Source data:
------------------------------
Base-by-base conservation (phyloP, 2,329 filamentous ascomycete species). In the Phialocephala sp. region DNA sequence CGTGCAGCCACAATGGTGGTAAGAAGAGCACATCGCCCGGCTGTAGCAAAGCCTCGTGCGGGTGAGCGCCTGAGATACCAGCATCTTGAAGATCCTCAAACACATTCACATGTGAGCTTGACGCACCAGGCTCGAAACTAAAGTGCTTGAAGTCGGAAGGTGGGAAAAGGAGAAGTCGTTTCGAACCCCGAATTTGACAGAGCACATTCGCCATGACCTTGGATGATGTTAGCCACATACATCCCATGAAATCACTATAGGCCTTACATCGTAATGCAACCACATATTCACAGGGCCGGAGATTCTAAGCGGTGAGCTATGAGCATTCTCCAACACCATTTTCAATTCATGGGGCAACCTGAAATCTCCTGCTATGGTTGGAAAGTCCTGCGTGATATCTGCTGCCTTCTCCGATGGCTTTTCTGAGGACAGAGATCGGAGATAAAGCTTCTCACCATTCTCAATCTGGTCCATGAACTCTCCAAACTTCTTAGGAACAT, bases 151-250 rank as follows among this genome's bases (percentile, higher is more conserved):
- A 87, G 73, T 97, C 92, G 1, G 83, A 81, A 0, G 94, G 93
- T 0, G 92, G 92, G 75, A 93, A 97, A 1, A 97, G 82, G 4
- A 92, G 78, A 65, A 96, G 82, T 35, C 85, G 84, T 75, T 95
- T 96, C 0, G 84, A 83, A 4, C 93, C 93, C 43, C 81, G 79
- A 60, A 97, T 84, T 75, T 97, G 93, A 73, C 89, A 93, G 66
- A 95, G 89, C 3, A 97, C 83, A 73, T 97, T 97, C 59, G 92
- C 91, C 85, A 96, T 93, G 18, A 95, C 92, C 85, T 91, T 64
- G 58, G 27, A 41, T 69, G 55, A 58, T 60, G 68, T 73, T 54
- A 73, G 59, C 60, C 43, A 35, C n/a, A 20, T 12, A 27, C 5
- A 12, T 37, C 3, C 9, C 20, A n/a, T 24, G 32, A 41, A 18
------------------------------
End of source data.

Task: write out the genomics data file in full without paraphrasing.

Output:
Base-by-base conservation (phyloP, 2,329 filamentous ascomycete species). In the Phialocephala sp. region DNA sequence CGTGCAGCCACAATGGTGGTAAGAAGAGCACATCGCCCGGCTGTAGCAAAGCCTCGTGCGGGTGAGCGCCTGAGATACCAGCATCTTGAAGATCCTCAAACACATTCACATGTGAGCTTGACGCACCAGGCTCGAAACTAAAGTGCTTGAAGTCGGAAGGTGGGAAAAGGAGAAGTCGTTTCGAACCCCGAATTTGACAGAGCACATTCGCCATGACCTTGGATGATGTTAGCCACATACATCCCATGAAATCACTATAGGCCTTACATCGTAATGCAACCACATATTCACAGGGCCGGAGATTCTAAGCGGTGAGCTATGAGCATTCTCCAACACCATTTTCAATTCATGGGGCAACCTGAAATCTCCTGCTATGGTTGGAAAGTCCTGCGTGATATCTGCTGCCTTCTCCGATGGCTTTTCTGAGGACAGAGATCGGAGATAAAGCTTCTCACCATTCTCAATCTGGTCCATGAACTCTCCAAACTTCTTAGGAACAT, bases 151-250 rank as follows among this genome's bases (percentile, higher is more conserved):
- A 87, G 73, T 97, C 92, G 1, G 83, A 81, A 0, G 94, G 93
- T 0, G 92, G 92, G 75, A 93, A 97, A 1, A 97, G 82, G 4
- A 92, G 78, A 65, A 96, G 82, T 35, C 85, G 84, T 75, T 95
- T 96, C 0, G 84, A 83, A 4, C 93, C 93, C 43, C 81, G 79
- A 60, A 97, T 84, T 75, T 97, G 93, A 73, C 89, A 93, G 66
- A 95, G 89, C 3, A 97, C 83, A 73, T 97, T 97, C 59, G 92
- C 91, C 85, A 96, T 93, G 18, A 95, C 92, C 85, T 91, T 64
- G 58, G 27, A 41, T 69, G 55, A 58, T 60, G 68, T 73, T 54
- A 73, G 59, C 60, C 43, A 35, C n/a, A 20, T 12, A 27, C 5
- A 12, T 37, C 3, C 9, C 20, A n/a, T 24, G 32, A 41, A 18